... the theoretical foundations of Bernadette Doran's healing methods are not valid. Konstantin Korotkov.....
As a point of clarification, Korotkov's work does not provide the theoretical foundations of Bernadette Doran's healing for at least two reasons. First, there are no theoretical foundations for Bernadette's healing; at best there may be some vague ideas that differ from person to person but nothing that rises to the level of a theory. Second, she uses energy healing methods that have nothing to do with Korotkov for the actual healing, particularly Bill Bengston's method. She says she uses Korotkov's method, not to heal, but to help detect health problems (not diagnose, per se).

You assert the data base does not exist. In the interview, Bernadette said it does. This seems an easily resolved dispute.
 
As a point of clarification, Korotkov's work does not provide the theoretical foundations of Bernadette Doran's healing for at least two reasons. First, there are no theoretical foundations for Bernadette's healing; at best there may be some vague ideas that differ from person to person but nothing that rises to the level of a theory. Second, she uses energy healing methods that have nothing to do with Korotkov for the actual healing, particularly Bill Bengston's method. She says she uses Korotkov's method, not to heal, but to help detect health problems (not diagnose, per se).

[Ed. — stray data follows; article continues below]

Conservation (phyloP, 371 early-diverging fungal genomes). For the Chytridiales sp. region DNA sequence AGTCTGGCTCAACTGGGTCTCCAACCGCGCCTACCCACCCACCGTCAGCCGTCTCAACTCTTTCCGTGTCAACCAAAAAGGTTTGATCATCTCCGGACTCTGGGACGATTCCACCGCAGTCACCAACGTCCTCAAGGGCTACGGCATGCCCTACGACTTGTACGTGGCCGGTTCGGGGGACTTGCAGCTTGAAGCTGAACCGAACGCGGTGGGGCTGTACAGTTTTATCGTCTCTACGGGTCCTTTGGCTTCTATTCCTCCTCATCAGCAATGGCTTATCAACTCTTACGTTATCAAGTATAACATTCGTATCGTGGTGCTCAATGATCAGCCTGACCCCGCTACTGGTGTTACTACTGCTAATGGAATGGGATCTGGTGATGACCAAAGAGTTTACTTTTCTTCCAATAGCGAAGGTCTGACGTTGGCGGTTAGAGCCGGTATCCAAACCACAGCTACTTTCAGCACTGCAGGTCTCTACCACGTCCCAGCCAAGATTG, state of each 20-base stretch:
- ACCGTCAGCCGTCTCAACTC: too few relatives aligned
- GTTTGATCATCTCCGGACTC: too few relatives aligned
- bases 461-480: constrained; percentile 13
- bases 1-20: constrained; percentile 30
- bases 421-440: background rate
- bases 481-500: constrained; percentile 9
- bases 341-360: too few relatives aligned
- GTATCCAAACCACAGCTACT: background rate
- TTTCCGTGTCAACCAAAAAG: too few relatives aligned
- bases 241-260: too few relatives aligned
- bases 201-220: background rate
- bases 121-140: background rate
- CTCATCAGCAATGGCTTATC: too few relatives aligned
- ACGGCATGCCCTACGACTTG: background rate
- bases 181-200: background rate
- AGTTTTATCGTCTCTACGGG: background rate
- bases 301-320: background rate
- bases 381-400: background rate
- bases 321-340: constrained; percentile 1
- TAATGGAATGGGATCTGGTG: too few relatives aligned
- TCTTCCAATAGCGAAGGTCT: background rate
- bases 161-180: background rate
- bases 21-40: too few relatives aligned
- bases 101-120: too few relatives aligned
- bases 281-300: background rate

Thank you for this clarification, you are certainly right.

You assert the data base does not exist. In the interview, Bernadette said it does. This seems an easily resolved dispute.
Yes, if Bernadette or somebody else has that database for her use, then I was wrong. If Korotkov has given only simple correlations between the sectors of the aura and different parts of the body, that is not the database. Those correlations ought to have been developed using the database.

For many years ago I read a Russian article (in Russian language) about an investigator visiting Korotkov's laboratory. He wrote that it would have been impossible for Korotkov to get such a database. Unfortunately I don't have the link left, it is gone with one of my computers.

I have the book "Dr. Konstantin Korotkov: Aura and consciousness". There he writes (p. 74):

Sector diagnostics

The evaluation of the sectors and their comparison with particular organs and systems is based both on the system of meridians, and on the Su-Jock system developed by the Korean Professor Park.
 
S

Sciborg_S_Patel

Talked to my cousin about some of this stuff as he's an oncologist. He was rather honest, saying that he advises patients what can interfere with their treatment but otherwise doesn't try to proselytize materialism. He noted that the very fact that so much of medical research uses statistics is an indicator of how little we actually know about how the body works, and he agreed that the hunger to publish and profit had skewed some of medical research.

All that said, we agreed that medical science done right was the best approach to the complex problems of the human body but it could try to open its perspective more without accepting any crazy thing that comes along.

Snake Medicine: How Shamanism Heals